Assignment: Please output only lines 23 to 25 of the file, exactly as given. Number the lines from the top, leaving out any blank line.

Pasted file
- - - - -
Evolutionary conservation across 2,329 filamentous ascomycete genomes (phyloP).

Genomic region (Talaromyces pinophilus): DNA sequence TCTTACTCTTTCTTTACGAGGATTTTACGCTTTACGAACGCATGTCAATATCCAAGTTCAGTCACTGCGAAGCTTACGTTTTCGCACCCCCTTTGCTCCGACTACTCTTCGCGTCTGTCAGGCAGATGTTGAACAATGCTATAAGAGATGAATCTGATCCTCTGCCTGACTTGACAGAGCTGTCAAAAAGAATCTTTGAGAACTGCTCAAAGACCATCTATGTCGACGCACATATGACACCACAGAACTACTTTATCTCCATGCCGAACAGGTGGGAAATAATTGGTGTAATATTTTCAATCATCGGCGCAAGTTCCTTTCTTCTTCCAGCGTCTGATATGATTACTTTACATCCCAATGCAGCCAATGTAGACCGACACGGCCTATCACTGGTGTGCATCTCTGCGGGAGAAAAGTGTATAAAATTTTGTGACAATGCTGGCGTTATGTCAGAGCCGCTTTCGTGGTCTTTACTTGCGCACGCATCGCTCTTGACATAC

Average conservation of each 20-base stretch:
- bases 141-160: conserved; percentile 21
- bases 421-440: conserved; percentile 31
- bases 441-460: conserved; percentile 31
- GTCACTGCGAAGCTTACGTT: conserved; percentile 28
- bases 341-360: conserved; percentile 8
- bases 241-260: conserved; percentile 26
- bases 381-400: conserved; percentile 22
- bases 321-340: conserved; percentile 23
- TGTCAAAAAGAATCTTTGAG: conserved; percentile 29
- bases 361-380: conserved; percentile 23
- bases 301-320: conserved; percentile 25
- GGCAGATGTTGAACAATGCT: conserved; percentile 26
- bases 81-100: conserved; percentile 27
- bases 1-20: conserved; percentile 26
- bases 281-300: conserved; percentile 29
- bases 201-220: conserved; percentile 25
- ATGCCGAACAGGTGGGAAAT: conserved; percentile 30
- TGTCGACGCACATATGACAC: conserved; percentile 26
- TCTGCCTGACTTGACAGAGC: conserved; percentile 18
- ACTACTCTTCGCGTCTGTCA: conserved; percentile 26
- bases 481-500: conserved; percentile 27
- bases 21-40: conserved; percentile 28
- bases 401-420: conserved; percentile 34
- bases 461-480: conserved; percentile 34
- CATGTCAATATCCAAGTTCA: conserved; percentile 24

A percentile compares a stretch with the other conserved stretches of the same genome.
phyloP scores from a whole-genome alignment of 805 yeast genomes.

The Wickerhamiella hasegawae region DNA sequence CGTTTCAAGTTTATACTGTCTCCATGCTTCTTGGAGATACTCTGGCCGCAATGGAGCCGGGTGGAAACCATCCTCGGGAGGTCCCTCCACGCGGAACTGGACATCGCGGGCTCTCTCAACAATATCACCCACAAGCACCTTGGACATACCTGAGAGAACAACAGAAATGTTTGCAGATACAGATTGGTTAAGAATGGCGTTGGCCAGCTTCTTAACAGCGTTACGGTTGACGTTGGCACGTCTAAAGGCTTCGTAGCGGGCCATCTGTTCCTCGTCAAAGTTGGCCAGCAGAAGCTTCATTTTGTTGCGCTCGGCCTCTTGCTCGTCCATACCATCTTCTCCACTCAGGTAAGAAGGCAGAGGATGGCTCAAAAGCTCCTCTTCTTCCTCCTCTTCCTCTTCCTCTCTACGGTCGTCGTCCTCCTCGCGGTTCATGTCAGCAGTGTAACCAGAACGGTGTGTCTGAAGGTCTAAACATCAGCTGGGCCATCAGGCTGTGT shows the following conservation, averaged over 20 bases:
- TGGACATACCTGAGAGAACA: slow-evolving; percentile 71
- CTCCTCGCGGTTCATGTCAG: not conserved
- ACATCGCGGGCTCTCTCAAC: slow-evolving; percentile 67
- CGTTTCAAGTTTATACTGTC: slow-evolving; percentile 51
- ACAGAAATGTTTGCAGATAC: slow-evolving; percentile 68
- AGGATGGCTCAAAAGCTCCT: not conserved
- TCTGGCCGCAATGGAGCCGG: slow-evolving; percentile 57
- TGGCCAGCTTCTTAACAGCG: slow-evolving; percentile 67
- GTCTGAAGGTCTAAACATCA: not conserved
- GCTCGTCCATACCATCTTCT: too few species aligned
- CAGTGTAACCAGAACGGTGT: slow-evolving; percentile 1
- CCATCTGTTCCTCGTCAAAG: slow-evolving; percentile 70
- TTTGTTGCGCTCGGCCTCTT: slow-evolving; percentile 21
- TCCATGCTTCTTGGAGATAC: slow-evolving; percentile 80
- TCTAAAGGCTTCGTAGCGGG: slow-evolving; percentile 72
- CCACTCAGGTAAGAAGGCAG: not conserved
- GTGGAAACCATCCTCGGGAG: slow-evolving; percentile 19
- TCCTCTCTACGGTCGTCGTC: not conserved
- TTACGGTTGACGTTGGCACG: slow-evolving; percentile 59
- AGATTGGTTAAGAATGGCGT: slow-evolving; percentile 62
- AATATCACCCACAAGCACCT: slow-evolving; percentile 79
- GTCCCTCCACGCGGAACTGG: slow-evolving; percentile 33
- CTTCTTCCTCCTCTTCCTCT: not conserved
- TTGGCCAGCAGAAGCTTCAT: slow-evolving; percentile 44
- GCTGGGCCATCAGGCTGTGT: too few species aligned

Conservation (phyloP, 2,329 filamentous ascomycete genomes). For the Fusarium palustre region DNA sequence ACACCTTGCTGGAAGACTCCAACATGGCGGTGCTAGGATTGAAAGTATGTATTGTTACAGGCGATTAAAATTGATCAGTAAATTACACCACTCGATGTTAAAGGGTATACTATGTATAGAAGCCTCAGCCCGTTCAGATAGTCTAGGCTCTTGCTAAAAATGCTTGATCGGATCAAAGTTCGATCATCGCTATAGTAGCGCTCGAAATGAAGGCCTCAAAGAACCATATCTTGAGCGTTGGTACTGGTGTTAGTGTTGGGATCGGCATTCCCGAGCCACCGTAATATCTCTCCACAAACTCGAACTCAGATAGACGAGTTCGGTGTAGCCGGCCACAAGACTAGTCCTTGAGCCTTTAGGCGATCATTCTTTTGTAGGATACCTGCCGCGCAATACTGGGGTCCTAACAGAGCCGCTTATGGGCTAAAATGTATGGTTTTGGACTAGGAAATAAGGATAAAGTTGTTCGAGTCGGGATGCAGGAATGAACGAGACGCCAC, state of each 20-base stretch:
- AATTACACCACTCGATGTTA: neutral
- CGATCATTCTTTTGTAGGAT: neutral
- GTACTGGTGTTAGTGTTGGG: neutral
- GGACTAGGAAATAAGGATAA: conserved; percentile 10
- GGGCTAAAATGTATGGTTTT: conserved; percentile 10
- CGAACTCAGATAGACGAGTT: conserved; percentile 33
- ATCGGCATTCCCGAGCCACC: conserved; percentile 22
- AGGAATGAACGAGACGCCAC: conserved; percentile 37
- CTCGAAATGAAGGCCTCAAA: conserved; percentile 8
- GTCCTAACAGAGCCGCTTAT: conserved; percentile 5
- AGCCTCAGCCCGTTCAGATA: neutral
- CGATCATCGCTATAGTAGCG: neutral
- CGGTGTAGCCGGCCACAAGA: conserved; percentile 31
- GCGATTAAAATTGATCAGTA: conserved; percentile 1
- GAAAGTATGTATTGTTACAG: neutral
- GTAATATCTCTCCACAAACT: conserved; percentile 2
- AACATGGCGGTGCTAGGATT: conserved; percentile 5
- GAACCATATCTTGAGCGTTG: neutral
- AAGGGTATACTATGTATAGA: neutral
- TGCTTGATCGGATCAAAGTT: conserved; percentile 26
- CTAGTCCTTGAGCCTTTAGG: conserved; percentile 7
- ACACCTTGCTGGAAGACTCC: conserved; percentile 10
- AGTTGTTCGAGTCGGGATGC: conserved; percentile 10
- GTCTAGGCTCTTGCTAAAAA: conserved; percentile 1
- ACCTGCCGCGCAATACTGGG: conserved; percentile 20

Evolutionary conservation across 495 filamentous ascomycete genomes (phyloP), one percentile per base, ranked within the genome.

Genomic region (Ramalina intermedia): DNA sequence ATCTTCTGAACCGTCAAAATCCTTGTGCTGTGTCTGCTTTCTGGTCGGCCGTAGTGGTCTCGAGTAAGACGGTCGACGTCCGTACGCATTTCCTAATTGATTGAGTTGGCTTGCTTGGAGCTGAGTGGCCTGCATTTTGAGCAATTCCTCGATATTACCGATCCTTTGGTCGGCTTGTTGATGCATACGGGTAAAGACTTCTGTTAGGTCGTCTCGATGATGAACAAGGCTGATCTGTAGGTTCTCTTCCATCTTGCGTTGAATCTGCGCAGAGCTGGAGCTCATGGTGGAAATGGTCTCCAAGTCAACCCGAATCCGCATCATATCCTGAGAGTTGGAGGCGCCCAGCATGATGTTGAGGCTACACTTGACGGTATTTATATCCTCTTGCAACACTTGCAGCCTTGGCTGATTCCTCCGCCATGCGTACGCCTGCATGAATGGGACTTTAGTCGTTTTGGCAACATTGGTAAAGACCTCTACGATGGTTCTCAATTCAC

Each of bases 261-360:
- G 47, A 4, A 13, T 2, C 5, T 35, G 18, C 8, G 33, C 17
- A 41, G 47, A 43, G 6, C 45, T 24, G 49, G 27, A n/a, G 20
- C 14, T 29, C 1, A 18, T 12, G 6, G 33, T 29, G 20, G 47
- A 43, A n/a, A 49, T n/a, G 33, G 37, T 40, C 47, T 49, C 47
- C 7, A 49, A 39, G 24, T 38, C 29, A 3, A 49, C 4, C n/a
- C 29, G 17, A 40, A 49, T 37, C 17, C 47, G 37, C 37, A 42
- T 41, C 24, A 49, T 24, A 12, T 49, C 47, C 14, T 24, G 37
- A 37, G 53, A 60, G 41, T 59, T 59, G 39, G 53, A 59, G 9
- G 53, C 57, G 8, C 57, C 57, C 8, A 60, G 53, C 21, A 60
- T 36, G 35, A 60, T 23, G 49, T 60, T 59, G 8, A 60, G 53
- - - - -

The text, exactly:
- ACTACTCTTCGCGTCTGTCA: conserved; percentile 26
- bases 481-500: conserved; percentile 27
- bases 21-40: conserved; percentile 28